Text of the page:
Books by James Lee Burke

James Lee Burke was born in Houston, Texas, in 1936 and grew up on the Texas-Louisiana gulf coast. He attended Southwestern Louisiana Institute and later received a B. A. Degree in English and an M. A. from the University of Missouri in 1958 and 1960 resp


LIGHT OF THE WORLD by James Lee Burke
FICTION & LITERATURE
Released: July 23, 2013

"Pruning away the florid subplots that often clutter his heaven-storming blood baths, Burke produces his most sharply focused, and perhaps his most harrowing, study of human evil, refracted through the conventions of the crime novel."
Dave Robicheaux's latest Montana vacation is beset by demons old and new. Read full book review >
CREOLE BELLE by James Lee Burke
MYSTERY & CRIME
Released: July 17, 2012

"As if all the complications aren't enough, Burke, in his latest attempt to outdo himself, ties the Gulf oil spill to art fraud, sexual slavery and Nazis. A darkly magnificent treat for Dave's legion of admirers, though not the best place for newcomers to begin."
Great news for readers who feared that Burke had left Iberia Parish Sheriff's Deputy Dave Robicheaux dying at the end of The Glass Rainbow (2010); Dave and his old friend Clete Purcel are back for an even more heaven-storming round of homicide, New Orleans-style. Read full book review >
FEAST DAY OF FOOLS by James Lee Burke
MYSTERY & CRIME
Released: Sept. 27, 2011

Hackberry Holland's third appearance, and Burke's 30th, brings back sociopathic killer Preacher Jack Collins (Rain Gods, 2009, etc.), but this time surrounds him with so many seriously bad guys that he can scarcely get the sheriff to take his phone calls. Read full book review >
THE GLASS RAINBOW by James Lee Burke
MYSTERY & CRIME
Released: July 13, 2010

"Burke, whose sonorous cadences and obsession with the past have often recalled Faulkner, has never resembled the sage of Yoknapatawpha more closely than in this magnificent attempt to get it all down between one cap and one period. "
A gruesome series of murders drags Dave Robicheaux, of the Iberia Parish Sheriff's Department, out of his jurisdiction and onto the track of another harrowing cluster of high crimes and misdemeanors. Read full book review >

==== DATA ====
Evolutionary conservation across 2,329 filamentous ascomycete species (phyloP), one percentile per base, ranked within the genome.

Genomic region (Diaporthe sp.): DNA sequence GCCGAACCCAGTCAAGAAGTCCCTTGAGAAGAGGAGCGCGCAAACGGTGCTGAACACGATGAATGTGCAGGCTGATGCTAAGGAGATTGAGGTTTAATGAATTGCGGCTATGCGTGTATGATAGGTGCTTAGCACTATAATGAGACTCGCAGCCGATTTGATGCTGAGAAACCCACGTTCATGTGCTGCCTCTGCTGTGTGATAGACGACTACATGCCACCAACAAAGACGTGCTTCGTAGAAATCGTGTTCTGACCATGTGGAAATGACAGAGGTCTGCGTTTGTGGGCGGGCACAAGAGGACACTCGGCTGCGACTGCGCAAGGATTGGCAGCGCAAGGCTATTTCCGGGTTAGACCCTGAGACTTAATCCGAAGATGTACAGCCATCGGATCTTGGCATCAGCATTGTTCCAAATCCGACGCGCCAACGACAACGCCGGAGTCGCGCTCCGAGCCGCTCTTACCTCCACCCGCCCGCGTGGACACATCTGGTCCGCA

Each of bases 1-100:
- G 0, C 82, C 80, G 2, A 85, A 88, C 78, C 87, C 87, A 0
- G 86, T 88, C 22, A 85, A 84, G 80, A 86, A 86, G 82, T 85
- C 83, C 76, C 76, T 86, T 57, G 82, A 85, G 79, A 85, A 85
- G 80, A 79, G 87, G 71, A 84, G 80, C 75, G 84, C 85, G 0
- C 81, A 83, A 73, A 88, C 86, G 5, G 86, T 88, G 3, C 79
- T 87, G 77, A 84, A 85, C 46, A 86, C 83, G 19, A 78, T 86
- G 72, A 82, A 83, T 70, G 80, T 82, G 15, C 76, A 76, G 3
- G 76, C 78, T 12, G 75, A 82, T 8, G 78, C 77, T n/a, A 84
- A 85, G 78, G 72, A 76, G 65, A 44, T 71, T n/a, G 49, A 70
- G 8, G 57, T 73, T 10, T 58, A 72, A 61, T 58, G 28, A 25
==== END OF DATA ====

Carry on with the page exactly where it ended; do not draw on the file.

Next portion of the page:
RAIN GODS by James Lee Burke
MYSTERY & CRIME
Released: July 1, 2009

"Nearly every scene builds to a fine crescendo of tension, though the story as a whole is too ritualistic to do the same."
The murder of nine Thai prostitutes in a border town kicks off fireworks for a Texas cousin of Billy Bob Holland, who left plenty of violent miscreants behind when he retired to Montana (In the Moon of Red Ponies, 2004, etc.). Read full book review >
SWAN PEAK by James Lee Burke
MYSTERY & CRIME
Released: July 8, 2008

"Like all Dave's adventures, a tale of violent conflict whose deepest violence boils inside the heroes."
On leave from his job as sheriff's deputy in New Iberia, La., Dave Robicheaux learns that people in Montana's Big Sky country are as swaggering and venal as anyone in the Big Easy. Read full book review >
THE TIN ROOF BLOWDOWN by James Lee Burke
MYSTERY & CRIME
Released: July 17, 2007

"Apart from the operatically scaled evocation of the hurricane, a shattering portrait Burke was born to create, the most striking creation here is Bertrand Melancon, a lost soul who can't decide whether he's an avenger or a penitent."
A looting and shooting at the height of Hurricane Katrina's destruction sucks Dave Robicheaux (Pegasus Descending, 2006, etc.) into New Orleans's purgatorial ordeal. Read full book review >
JESUS OUT TO SEA by James Lee Burke
FICTION & LITERATURE
Released: June 5, 2007

"If some of the endings are rushed or unconvincing or just plain AWOL, that's because Burke understands that conflicts like these, even spun out to novel length, never truly end."
Eleven violent, heartfelt slices of life among the underdogs of the Louisiana bayous and Texas plains from acclaimed mystery novelist Burke (Pegasus Descending, 2006, etc.). Read full book review >
PEGASUS DESCENDING by James Lee Burke
MYSTERY & CRIME
Released: July 11, 2006

"As usual, fans of this distinguished series will have a lot more sympathy for Dave (Crusader's Cross, 2005, etc.) than he can muster for himself."
Twenty-five years after he failed to save a buddy's life in Opa-Locka, Fla., New Iberia Sheriff's Deputy Dave Robicheaux's own life is upended still again when the buddy's daughter blows into town. Read full book review >
CRUSADER’S CROSS by James Lee Burke
MYSTERY & CRIME
Released: July 12, 2005

"The result—a mixture as explosive as any in Dave's checkered history, yet clearer in its outlines and miraculously free of fustian—is Burke's best book in years."
Hints about the fate of a warmhearted prostitute who vanished long ago plunge Dave Robicheaux into violence, revenge, betrayal and serial murder. Read full book review >
IN THE MOON OF RED PONIES by James Lee Burke